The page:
Learning Communities and Distance Education
A learning community can be described as a group of individuals with a common educational objective who work individually, in small groups, and as a whole to meet their common scholastic goals. Often, learning communities revolve around a single course; however, they may also encompass a group of courses designed to “teach across the curriculum” a method that combines the heart of several disciplines with real-world strategies (V. Ochoa, personal communication, September 25, 2006).
Developing a learning community in a distance education setting can be accomplished by paying attention to the unique needs of distance learners while remaining true to the basic tenets of a learning community. When asked, participants in one learning community defined the atmosphere as “involve[ing] more action on the part of participants [who felt that] they were responsible in part not just for their own learning but for others’ learning too [, and] they pointed to interaction as a potential core category because it was through interaction that similarities were found and that thoughts and feelings were exchanged” (Brown, 2001, p. 22). Keeping this in mind, learning tasks must be designed to promote the building of community and an environment in which mutual reliance is possible. Brown’s study describes building a learning community as a “three-stage phenomenon” that includes “making friends,” “acceptance,” and “camaraderie”; she goes on to point out that “each of these stages involved a greater degree of engagement in both the class and the dialogue” (18).
A productive learning community that is designed to function in a distance education environment will include such activities as discussion boards where students and the instructor can ask and answer questions about a variety of course elements. This will promote the making of friends within the online community, and the more time spent discussing, the more each student is likely to feel acceptance and camaraderie. Online discussion boards also facilitate the need of members of a learning community to participate in the educational process of their peers. As in any classroom setting, group work will encourage interaction among students, and in the case of a distance learning environment, group exercises and activities offer the opportunity for individuals to bond more closely with some of their community members. Friendships that might naturally develop in an in-person classroom setting obviously will not develop at a distance; however, implementing group work will recreate a similar, if virtual, experience.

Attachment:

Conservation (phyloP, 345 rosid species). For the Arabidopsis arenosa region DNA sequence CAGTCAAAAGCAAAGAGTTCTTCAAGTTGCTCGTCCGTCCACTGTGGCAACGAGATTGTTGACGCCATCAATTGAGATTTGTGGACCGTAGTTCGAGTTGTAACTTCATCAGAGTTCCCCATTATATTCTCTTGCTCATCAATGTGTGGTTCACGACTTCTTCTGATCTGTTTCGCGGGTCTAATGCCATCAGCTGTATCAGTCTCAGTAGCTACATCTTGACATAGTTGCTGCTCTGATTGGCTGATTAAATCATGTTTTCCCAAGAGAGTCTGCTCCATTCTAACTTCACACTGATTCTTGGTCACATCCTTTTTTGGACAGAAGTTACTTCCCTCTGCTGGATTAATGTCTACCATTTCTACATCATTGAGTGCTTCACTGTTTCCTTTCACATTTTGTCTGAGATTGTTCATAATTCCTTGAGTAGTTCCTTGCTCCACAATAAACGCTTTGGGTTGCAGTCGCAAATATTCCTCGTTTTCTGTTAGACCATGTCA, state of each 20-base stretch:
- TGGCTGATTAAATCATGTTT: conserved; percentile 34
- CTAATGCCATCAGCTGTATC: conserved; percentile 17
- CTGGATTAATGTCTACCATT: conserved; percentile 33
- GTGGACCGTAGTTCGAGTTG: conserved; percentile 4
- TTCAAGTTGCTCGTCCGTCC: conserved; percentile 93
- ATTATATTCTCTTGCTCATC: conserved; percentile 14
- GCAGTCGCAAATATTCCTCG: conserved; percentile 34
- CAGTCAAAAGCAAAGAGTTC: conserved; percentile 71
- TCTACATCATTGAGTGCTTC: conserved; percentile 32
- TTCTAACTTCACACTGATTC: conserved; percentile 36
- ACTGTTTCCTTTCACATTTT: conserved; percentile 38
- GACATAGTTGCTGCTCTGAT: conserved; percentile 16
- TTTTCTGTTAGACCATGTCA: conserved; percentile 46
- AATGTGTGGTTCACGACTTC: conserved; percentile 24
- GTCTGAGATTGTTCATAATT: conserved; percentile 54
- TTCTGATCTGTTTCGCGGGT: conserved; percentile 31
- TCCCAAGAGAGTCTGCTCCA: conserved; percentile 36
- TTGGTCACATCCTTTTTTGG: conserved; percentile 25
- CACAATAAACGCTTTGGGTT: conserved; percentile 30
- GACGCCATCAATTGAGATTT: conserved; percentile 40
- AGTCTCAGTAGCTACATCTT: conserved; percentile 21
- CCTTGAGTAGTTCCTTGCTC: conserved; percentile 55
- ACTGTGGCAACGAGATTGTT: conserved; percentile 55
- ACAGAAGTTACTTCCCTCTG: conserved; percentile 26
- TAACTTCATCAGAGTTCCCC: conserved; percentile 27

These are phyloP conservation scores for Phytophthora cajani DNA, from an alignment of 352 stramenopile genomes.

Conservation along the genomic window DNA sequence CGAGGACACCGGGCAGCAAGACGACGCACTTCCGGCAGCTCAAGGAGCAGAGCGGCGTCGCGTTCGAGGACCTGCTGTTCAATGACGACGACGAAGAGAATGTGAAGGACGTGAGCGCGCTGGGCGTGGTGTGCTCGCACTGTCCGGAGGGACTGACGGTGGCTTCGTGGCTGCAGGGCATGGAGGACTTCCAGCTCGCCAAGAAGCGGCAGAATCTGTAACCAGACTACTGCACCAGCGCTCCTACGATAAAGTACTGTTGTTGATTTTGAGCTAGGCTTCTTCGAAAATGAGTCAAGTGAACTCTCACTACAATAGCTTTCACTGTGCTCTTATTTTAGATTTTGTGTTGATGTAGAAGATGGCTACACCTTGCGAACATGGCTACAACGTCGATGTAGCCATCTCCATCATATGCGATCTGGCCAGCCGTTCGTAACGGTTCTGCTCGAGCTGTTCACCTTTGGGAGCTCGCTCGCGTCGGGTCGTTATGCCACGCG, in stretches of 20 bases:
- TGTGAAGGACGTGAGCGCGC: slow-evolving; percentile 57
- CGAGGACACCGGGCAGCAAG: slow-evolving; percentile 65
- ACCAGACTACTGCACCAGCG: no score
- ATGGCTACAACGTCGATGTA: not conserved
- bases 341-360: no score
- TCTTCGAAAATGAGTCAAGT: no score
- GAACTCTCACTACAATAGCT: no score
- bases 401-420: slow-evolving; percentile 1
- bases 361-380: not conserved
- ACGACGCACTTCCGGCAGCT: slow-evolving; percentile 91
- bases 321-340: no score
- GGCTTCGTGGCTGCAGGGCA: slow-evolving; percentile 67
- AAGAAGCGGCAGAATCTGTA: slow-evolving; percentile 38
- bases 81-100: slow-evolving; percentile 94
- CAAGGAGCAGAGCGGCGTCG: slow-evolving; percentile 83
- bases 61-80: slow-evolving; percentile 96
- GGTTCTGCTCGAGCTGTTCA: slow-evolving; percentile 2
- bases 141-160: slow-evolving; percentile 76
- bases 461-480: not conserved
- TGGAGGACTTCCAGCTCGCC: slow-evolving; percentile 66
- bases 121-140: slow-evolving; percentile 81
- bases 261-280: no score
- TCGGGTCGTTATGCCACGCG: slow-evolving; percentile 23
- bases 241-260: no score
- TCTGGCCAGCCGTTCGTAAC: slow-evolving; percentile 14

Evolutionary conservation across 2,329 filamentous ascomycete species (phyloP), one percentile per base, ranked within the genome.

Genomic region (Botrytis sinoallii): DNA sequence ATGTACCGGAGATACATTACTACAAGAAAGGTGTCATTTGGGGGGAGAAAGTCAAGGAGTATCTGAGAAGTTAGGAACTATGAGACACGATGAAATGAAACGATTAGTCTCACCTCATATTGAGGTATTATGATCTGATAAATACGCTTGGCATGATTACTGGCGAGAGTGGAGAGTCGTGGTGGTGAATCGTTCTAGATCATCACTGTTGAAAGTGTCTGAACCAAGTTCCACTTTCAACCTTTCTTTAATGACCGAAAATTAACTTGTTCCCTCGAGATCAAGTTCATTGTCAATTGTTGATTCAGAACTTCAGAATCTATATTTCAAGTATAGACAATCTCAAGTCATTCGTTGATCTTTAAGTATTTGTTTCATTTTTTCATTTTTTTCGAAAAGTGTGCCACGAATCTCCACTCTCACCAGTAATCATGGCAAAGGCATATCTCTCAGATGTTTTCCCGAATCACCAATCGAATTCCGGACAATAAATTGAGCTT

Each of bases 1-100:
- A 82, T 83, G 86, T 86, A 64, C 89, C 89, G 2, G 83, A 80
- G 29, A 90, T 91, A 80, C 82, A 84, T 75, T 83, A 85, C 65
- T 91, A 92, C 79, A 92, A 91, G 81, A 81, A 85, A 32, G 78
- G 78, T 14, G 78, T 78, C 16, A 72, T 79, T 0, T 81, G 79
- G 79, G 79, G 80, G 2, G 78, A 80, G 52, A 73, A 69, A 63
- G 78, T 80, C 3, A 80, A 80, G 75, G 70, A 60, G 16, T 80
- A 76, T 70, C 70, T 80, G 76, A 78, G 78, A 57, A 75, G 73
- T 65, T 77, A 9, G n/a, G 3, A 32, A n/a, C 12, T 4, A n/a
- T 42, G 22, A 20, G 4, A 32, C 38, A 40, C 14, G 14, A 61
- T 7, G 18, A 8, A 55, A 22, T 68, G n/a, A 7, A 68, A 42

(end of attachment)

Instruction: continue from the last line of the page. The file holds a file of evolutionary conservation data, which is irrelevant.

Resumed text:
Finally, because much of what occurs in any classroom is based on the input of students, another strategy that can be employed is allowing each student to create mini-assignments based on the rubric of the course. Just as a student sitting in a classroom might ask a question that leads to a spontaneous activity, students in a distance learning environment can then have input in the ebb and flow of the experience. The fact that the classroom is virtual creates the unique opportunity for a student to have an epiphany at any time and “speak up” in the virtual environment.
Brown, R. (2001). The process of community-building in distance learning classes. Journal of Asynchronous Learning Networks, 5 (2). pp. 18-35. Retrieved September 25, 2006 from http://sloan-c.org/publications/jaln/v5n2/pdf/v5n2_brown.pdf.